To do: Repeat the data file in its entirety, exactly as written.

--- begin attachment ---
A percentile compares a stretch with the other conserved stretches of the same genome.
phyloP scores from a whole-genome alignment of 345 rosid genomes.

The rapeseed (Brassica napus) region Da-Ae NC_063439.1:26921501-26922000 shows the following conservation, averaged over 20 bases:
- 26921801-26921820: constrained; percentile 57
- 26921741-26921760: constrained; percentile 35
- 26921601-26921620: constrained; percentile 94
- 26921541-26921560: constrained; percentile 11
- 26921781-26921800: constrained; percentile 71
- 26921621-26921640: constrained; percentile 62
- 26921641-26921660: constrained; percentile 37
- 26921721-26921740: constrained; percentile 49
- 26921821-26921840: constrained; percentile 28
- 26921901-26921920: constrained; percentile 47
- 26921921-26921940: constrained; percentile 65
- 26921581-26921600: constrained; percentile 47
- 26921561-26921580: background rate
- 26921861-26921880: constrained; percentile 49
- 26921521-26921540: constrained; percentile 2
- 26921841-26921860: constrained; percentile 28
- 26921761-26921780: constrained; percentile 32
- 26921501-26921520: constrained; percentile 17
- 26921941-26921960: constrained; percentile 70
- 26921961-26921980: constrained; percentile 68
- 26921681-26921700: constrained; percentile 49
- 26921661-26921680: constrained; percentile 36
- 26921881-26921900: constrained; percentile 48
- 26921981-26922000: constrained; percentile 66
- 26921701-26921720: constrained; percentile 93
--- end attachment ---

A percentile compares a stretch with the other conserved stretches of the same genome.
phyloP scores from a whole-genome alignment of 345 rosid genomes.

The rapeseed (Brassica napus) region Da-Ae NC_063439.1:26921501-26922000 shows the following conservation, averaged over 20 bases:
- 26921801-26921820: constrained; percentile 57
- 26921741-26921760: constrained; percentile 35
- 26921601-26921620: constrained; percentile 94
- 26921541-26921560: constrained; percentile 11
- 26921781-26921800: constrained; percentile 71
- 26921621-26921640: constrained; percentile 62
- 26921641-26921660: constrained; percentile 37
- 26921721-26921740: constrained; percentile 49
- 26921821-26921840: constrained; percentile 28
- 26921901-26921920: constrained; percentile 47
- 26921921-26921940: constrained; percentile 65
- 26921581-26921600: constrained; percentile 47
- 26921561-26921580: background rate
- 26921861-26921880: constrained; percentile 49
- 26921521-26921540: constrained; percentile 2
- 26921841-26921860: constrained; percentile 28
- 26921761-26921780: constrained; percentile 32
- 26921501-26921520: constrained; percentile 17
- 26921941-26921960: constrained; percentile 70
- 26921961-26921980: constrained; percentile 68
- 26921681-26921700: constrained; percentile 49
- 26921661-26921680: constrained; percentile 36
- 26921881-26921900: constrained; percentile 48
- 26921981-26922000: constrained; percentile 66
- 26921701-26921720: constrained; percentile 93